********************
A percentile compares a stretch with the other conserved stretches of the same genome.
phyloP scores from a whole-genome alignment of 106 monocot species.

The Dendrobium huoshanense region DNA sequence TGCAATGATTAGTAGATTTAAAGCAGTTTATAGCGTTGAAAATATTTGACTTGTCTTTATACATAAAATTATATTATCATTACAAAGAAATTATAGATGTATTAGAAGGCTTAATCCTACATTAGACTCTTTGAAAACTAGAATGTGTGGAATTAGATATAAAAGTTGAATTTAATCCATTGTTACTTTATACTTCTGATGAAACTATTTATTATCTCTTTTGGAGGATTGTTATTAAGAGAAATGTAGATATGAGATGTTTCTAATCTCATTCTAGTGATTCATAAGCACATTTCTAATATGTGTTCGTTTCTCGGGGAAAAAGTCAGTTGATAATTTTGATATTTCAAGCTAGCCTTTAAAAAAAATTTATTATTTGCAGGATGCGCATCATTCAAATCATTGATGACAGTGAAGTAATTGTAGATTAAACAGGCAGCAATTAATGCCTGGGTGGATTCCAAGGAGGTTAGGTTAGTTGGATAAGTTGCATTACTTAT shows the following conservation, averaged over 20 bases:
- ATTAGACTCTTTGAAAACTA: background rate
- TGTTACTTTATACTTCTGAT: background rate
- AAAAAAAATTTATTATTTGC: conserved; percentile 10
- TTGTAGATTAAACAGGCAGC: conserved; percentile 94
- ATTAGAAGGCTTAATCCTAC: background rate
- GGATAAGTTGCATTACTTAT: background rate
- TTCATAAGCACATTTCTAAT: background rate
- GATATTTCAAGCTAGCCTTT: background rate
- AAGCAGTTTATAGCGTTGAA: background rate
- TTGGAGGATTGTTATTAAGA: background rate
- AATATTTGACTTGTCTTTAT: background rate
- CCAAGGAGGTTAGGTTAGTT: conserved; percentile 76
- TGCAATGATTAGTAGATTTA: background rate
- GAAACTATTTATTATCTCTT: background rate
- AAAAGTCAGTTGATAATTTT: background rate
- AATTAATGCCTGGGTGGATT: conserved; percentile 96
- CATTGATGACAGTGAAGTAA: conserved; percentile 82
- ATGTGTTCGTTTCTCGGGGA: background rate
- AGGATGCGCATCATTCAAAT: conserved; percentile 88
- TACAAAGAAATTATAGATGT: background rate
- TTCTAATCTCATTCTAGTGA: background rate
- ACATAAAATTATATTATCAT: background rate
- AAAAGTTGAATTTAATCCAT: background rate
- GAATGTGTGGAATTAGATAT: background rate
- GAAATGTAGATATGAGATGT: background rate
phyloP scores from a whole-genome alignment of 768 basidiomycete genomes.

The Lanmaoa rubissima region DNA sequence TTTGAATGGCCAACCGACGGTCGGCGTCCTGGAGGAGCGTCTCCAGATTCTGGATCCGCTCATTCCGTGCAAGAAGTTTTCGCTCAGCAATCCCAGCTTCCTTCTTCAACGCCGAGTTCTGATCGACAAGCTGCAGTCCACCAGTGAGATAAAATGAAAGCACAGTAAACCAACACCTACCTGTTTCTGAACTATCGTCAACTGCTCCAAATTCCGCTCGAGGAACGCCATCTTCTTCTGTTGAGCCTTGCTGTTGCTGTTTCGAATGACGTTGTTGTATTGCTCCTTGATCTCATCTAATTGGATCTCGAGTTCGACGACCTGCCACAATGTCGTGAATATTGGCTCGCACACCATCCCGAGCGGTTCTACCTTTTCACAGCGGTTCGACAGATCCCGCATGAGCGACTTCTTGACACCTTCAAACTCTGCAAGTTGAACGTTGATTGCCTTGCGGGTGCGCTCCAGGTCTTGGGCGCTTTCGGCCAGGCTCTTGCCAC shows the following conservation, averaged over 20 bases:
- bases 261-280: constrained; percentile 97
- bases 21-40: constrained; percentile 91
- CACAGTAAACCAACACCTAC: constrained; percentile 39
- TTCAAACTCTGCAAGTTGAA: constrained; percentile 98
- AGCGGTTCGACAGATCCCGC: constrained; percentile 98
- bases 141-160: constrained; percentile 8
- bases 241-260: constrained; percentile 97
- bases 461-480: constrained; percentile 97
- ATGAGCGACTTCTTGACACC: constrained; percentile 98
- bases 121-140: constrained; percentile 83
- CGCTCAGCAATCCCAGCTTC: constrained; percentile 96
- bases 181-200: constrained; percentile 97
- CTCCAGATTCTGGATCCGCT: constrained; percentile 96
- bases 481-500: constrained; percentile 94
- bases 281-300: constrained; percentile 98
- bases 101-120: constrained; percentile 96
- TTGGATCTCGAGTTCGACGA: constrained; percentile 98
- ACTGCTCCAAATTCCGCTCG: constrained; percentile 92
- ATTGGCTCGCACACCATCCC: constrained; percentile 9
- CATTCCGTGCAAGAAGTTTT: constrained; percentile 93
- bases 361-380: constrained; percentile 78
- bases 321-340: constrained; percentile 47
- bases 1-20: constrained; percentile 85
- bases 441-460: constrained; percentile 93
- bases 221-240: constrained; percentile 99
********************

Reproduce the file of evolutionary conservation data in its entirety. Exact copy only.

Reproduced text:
A percentile compares a stretch with the other conserved stretches of the same genome.
phyloP scores from a whole-genome alignment of 106 monocot species.

The Dendrobium huoshanense region DNA sequence TGCAATGATTAGTAGATTTAAAGCAGTTTATAGCGTTGAAAATATTTGACTTGTCTTTATACATAAAATTATATTATCATTACAAAGAAATTATAGATGTATTAGAAGGCTTAATCCTACATTAGACTCTTTGAAAACTAGAATGTGTGGAATTAGATATAAAAGTTGAATTTAATCCATTGTTACTTTATACTTCTGATGAAACTATTTATTATCTCTTTTGGAGGATTGTTATTAAGAGAAATGTAGATATGAGATGTTTCTAATCTCATTCTAGTGATTCATAAGCACATTTCTAATATGTGTTCGTTTCTCGGGGAAAAAGTCAGTTGATAATTTTGATATTTCAAGCTAGCCTTTAAAAAAAATTTATTATTTGCAGGATGCGCATCATTCAAATCATTGATGACAGTGAAGTAATTGTAGATTAAACAGGCAGCAATTAATGCCTGGGTGGATTCCAAGGAGGTTAGGTTAGTTGGATAAGTTGCATTACTTAT shows the following conservation, averaged over 20 bases:
- ATTAGACTCTTTGAAAACTA: background rate
- TGTTACTTTATACTTCTGAT: background rate
- AAAAAAAATTTATTATTTGC: conserved; percentile 10
- TTGTAGATTAAACAGGCAGC: conserved; percentile 94
- ATTAGAAGGCTTAATCCTAC: background rate
- GGATAAGTTGCATTACTTAT: background rate
- TTCATAAGCACATTTCTAAT: background rate
- GATATTTCAAGCTAGCCTTT: background rate
- AAGCAGTTTATAGCGTTGAA: background rate
- TTGGAGGATTGTTATTAAGA: background rate
- AATATTTGACTTGTCTTTAT: background rate
- CCAAGGAGGTTAGGTTAGTT: conserved; percentile 76
- TGCAATGATTAGTAGATTTA: background rate
- GAAACTATTTATTATCTCTT: background rate
- AAAAGTCAGTTGATAATTTT: background rate
- AATTAATGCCTGGGTGGATT: conserved; percentile 96
- CATTGATGACAGTGAAGTAA: conserved; percentile 82
- ATGTGTTCGTTTCTCGGGGA: background rate
- AGGATGCGCATCATTCAAAT: conserved; percentile 88
- TACAAAGAAATTATAGATGT: background rate
- TTCTAATCTCATTCTAGTGA: background rate
- ACATAAAATTATATTATCAT: background rate
- AAAAGTTGAATTTAATCCAT: background rate
- GAATGTGTGGAATTAGATAT: background rate
- GAAATGTAGATATGAGATGT: background rate
phyloP scores from a whole-genome alignment of 768 basidiomycete genomes.

The Lanmaoa rubissima region DNA sequence TTTGAATGGCCAACCGACGGTCGGCGTCCTGGAGGAGCGTCTCCAGATTCTGGATCCGCTCATTCCGTGCAAGAAGTTTTCGCTCAGCAATCCCAGCTTCCTTCTTCAACGCCGAGTTCTGATCGACAAGCTGCAGTCCACCAGTGAGATAAAATGAAAGCACAGTAAACCAACACCTACCTGTTTCTGAACTATCGTCAACTGCTCCAAATTCCGCTCGAGGAACGCCATCTTCTTCTGTTGAGCCTTGCTGTTGCTGTTTCGAATGACGTTGTTGTATTGCTCCTTGATCTCATCTAATTGGATCTCGAGTTCGACGACCTGCCACAATGTCGTGAATATTGGCTCGCACACCATCCCGAGCGGTTCTACCTTTTCACAGCGGTTCGACAGATCCCGCATGAGCGACTTCTTGACACCTTCAAACTCTGCAAGTTGAACGTTGATTGCCTTGCGGGTGCGCTCCAGGTCTTGGGCGCTTTCGGCCAGGCTCTTGCCAC shows the following conservation, averaged over 20 bases:
- bases 261-280: constrained; percentile 97
- bases 21-40: constrained; percentile 91
- CACAGTAAACCAACACCTAC: constrained; percentile 39
- TTCAAACTCTGCAAGTTGAA: constrained; percentile 98
- AGCGGTTCGACAGATCCCGC: constrained; percentile 98
- bases 141-160: constrained; percentile 8
- bases 241-260: constrained; percentile 97
- bases 461-480: constrained; percentile 97
- ATGAGCGACTTCTTGACACC: constrained; percentile 98
- bases 121-140: constrained; percentile 83
- CGCTCAGCAATCCCAGCTTC: constrained; percentile 96
- bases 181-200: constrained; percentile 97
- CTCCAGATTCTGGATCCGCT: constrained; percentile 96
- bases 481-500: constrained; percentile 94
- bases 281-300: constrained; percentile 98
- bases 101-120: constrained; percentile 96
- TTGGATCTCGAGTTCGACGA: constrained; percentile 98
- ACTGCTCCAAATTCCGCTCG: constrained; percentile 92
- ATTGGCTCGCACACCATCCC: constrained; percentile 9
- CATTCCGTGCAAGAAGTTTT: constrained; percentile 93
- bases 361-380: constrained; percentile 78
- bases 321-340: constrained; percentile 47
- bases 1-20: constrained; percentile 85
- bases 441-460: constrained; percentile 93
- bases 221-240: constrained; percentile 99